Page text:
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    Speed ​​limits: can no sign mean no fine? 

    A speeding radar was installed in 2018 in Boulevard Leopold III in Brussels. Credit: IRK WAEM/BELGA

    The legality of some speeding fines has come into question following an incident in Brussels in early January. 

    Despite reports of around 100 motorists being caught speeding on 9 January in Schaerbeek, it turns out that they will probably not have to pay their ticket or will be able to ask for a refund if they have already paid it. This was reported by RTBF.

    The reason? The lack of signs indicating the entrance to the 30 km/h zone. 

    “Situations like this do occur sometimes, but it’s clear that if it’s not indicated correctly, and people are not aware, it makes sense that they don’t receive a fine,” a spokesperson from Vias (Belgian Institute for Road Safety) told The Brussels Times.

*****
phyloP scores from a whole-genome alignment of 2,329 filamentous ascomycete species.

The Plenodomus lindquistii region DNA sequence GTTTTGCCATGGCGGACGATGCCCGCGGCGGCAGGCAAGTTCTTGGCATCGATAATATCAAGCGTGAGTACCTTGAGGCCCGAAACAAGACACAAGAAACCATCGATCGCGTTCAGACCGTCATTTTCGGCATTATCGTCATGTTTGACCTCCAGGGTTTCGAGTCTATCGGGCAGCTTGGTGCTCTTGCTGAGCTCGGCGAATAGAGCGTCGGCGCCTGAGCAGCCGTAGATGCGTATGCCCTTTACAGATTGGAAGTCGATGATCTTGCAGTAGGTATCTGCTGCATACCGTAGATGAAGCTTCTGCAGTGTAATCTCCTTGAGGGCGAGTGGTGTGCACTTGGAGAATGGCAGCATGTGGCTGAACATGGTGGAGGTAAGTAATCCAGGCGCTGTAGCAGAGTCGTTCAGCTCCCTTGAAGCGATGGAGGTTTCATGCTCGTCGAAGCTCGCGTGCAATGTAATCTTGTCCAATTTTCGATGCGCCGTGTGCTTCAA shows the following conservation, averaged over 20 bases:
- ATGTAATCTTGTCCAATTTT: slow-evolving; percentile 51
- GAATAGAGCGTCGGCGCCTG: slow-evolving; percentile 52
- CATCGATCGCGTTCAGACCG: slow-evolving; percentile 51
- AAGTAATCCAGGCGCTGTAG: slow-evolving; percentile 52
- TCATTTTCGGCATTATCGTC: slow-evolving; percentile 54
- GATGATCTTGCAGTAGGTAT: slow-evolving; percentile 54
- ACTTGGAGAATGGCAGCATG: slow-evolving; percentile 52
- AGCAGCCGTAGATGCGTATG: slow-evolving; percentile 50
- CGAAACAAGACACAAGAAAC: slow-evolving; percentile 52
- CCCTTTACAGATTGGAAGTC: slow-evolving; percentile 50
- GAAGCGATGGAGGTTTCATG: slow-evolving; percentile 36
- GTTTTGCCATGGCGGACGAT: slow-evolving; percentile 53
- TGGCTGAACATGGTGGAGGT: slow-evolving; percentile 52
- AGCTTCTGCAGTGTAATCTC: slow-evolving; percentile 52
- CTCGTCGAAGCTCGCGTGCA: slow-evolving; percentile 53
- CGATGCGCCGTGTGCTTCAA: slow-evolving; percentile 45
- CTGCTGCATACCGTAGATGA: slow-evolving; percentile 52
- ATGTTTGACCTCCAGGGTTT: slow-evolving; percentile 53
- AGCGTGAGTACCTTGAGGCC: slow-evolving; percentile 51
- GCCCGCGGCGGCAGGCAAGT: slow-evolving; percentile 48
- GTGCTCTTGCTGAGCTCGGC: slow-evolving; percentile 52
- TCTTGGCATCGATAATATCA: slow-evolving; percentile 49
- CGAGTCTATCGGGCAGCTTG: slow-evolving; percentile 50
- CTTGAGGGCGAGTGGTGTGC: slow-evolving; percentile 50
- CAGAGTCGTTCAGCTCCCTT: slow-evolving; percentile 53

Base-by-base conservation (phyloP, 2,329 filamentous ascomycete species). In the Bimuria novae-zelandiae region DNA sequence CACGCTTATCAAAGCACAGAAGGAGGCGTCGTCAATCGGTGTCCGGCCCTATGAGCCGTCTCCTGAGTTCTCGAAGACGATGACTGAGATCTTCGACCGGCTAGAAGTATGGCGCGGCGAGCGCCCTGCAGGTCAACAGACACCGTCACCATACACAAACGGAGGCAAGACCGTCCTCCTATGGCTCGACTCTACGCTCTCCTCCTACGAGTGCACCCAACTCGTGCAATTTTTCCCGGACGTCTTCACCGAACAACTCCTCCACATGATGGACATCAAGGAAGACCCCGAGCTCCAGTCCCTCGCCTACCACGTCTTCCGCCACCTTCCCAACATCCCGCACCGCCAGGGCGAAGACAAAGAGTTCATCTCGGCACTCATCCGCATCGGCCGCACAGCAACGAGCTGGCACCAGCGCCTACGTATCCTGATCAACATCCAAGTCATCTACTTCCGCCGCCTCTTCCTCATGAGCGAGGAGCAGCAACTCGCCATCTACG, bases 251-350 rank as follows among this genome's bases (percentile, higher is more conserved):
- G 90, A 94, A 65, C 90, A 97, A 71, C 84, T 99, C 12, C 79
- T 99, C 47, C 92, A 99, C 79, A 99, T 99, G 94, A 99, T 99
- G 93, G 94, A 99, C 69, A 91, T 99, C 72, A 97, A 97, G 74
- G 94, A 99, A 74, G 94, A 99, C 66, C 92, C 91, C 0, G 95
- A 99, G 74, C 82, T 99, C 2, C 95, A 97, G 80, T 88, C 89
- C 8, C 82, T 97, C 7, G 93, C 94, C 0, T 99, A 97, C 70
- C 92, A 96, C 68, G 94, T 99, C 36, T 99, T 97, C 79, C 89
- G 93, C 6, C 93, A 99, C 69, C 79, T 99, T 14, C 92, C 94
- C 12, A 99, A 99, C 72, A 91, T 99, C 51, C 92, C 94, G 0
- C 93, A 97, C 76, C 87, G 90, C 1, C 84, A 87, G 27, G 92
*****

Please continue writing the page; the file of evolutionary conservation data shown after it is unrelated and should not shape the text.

Currently, drivers coming from Reyers Boulevard only have a sign on the ground indicating that Colonel-Bourg Street is in zone 30. Legally speaking, this is not enough, as signs on the ground are considered to be only a visual reminder for motorists.

    “The Brussels government is working towards 30 km/h across Brussels. That’s a very good measure for road safety, for livability, but it needs to be done correctly,” added the spokesperson.

    “Infrastructure has to be developed so that all the people who enter a 30 km/h zone clearly know it is 30 km/h. We understand that big changes are hard, especially on the current timeframe, but it should be possible to make it very clear to everybody when you enter a 30 km/h. Creating entry gates, narrowing the road when entering into a 30 zone could be a way to do this,”  he added. 

    The municipality of Schaerbeek has acknowledged the oversight and promises to install the missing sign soon after verification.

    Jules Johnston
    The Brussels Times